A collection of interviews with and stories from women who have been affected by breast reconstruction
Immediate DIEP, (Aged 58)
I was diagnosed with DCIS (Ductal Carcinoma in Situ) on the 13th July 2007, and was admitted to hospital on 16th August for a wider local incision and Lymph node removal, this operation was carried out and I was sent home the next day.
Unfortunately my wound became infected and opening up to the chest wall. When I saw my surgeon, some 10 days post operation, he told me that the lymph nodes were clear but that I would need further surgery as they did not have the clear results for the wide local incision, and that they needed to take more tissue, my boob was already a mess.
I asked and if he didn’t get enough this time what next, to which he answered a mastectomy was then needed. So I said then I wanted a mastectomy now but with an immediate reconstruction, he advised that they would delay the procedures by a week or so as the team of plastic surgeons would need to be available at the same time.
My husband fully supported my decision because as he put it he did not want me to be subjected to ‘salami slicing’. I was seen by Richard Haywood the plastic surgeon the next week, this was the beginning of September, he agreed that he could perform an immediate DIEP following a skin saving mastectomy, but explained that I would need some skin grafts from the skin they would remove from my stomach as I had a large open wound on the present breast due to the infection. I had to attend the dressings clinic to check that the wound was not infected etc as the operation could not take place if there was any infection present.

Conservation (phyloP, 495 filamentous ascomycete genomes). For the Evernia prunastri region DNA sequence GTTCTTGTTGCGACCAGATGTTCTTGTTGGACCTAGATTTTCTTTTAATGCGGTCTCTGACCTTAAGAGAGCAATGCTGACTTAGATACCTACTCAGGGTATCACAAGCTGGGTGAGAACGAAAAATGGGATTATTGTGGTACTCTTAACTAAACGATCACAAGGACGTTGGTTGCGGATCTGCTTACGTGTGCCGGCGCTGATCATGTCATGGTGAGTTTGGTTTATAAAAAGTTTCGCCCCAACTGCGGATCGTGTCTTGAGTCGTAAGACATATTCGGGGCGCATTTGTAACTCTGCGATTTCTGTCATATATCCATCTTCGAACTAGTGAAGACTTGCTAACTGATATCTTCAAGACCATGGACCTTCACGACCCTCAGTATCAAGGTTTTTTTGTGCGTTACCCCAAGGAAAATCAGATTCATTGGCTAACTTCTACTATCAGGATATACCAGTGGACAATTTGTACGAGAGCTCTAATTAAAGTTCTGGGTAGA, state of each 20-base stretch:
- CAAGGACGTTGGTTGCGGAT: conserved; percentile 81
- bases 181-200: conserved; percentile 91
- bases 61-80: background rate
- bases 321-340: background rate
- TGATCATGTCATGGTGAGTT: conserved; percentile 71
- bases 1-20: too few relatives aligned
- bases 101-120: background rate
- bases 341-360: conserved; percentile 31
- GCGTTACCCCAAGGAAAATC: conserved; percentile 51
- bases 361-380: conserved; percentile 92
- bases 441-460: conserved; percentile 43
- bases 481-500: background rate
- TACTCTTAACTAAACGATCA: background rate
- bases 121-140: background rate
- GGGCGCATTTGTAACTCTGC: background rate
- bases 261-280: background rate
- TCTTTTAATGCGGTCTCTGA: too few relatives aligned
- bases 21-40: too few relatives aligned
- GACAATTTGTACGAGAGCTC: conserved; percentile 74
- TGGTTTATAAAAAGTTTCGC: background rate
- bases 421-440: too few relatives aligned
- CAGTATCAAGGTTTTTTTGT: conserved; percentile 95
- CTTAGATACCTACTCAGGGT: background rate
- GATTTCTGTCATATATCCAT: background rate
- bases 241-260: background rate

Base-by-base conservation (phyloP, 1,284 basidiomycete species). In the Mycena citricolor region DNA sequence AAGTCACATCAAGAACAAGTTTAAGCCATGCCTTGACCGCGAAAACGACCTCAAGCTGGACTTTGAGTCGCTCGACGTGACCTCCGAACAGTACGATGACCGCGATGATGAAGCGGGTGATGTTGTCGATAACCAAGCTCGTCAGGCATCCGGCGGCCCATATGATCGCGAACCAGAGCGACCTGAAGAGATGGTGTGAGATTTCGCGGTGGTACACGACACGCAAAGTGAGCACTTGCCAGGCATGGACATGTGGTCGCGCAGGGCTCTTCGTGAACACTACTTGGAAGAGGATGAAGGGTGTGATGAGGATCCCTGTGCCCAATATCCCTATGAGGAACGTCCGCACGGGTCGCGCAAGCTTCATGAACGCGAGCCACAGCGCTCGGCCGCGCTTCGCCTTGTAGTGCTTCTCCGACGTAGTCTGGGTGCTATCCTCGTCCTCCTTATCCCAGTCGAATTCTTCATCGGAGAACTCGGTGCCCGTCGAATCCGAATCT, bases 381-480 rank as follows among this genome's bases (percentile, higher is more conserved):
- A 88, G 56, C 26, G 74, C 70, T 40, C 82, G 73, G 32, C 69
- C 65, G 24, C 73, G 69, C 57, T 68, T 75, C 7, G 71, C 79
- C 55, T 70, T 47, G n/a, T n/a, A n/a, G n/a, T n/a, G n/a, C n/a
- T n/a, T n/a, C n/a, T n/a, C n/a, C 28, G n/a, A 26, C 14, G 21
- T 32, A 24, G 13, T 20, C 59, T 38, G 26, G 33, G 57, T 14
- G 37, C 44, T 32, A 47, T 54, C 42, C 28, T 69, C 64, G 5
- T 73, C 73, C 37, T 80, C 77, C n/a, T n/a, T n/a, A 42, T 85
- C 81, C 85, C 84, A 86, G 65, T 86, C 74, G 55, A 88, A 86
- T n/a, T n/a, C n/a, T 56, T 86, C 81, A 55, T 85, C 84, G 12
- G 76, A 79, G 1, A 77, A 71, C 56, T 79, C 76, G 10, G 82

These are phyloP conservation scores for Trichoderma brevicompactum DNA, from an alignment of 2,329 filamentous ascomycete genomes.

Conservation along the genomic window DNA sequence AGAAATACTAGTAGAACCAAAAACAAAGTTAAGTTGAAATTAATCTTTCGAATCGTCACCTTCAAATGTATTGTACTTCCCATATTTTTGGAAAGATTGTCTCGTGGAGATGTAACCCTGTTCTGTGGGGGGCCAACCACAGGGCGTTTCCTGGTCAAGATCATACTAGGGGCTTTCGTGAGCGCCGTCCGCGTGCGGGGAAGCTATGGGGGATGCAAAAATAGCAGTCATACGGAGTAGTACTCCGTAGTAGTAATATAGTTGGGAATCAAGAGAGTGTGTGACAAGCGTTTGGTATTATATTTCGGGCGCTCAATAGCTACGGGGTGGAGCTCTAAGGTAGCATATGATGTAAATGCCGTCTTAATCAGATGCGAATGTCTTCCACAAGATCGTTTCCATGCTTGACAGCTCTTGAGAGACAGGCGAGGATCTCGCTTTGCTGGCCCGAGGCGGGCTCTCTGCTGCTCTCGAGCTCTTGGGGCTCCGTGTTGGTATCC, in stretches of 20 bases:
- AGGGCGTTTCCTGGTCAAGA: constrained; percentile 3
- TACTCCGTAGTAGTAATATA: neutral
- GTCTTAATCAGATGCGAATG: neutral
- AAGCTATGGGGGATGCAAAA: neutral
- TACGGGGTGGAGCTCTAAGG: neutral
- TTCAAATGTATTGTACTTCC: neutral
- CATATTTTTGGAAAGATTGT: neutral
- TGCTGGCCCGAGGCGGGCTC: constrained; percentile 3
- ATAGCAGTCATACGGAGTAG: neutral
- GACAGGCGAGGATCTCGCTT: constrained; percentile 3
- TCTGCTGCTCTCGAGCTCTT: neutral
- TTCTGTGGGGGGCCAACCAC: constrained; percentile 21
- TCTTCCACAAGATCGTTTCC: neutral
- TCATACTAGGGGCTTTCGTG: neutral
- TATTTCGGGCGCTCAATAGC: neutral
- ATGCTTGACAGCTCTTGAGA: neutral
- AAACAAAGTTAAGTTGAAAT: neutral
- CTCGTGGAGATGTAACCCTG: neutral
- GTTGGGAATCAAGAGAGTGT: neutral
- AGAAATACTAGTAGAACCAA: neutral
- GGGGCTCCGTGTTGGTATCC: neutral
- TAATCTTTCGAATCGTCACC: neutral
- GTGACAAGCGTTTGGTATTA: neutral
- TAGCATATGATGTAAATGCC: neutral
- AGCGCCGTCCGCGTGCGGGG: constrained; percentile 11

The operation went ahead as planned on Friday 28th September, Richard was so reassuring , in addition to two visits to see me on the day before the operation he also came in on the morning of the operation taking my husbands telephone number tucked into his shirt pocket. I went to theatre at 8am and that was the last I remember intil about 4 in the afternoon when I found myseld back in my own room on Coltishall Ward.
I was wrapped up like a baby in a cocoon of a warm pink quilted blanket, but here begana three days of intense monitoring to start with every 15 minutes day & night (the ward sister had said that the first day that within the within 24 hours I would hate them all for constantly disturbing me to check the new boob was ok). I remember on one occasion when I was awake fully asking how they could tell that the Doppler was picking up the blood supply flow in the new boob and not my heart beat as it was in the same region, and the nurse showed me the readings from both.
The first day post op I was full of beans even though I had three drains a drip and a catheter from my bladder. Day two wasn’t too bad, but on day three having been walked to the bathroom for a strip wash I saw my new boob for the first time in the mirror, I burst into tears with shock. I don’t know what I had expected but I am sure it was a combination of everything that had happened that caused me to react in that way but I was weepy for the rest of the morning. Later I was visited by a lovely lady called Angela from the chaplaincy team, the tears started again, but she talked to me and told me her story. She had not had reconstruction but I think just talking to her calmed me down and helped me to see things clearly.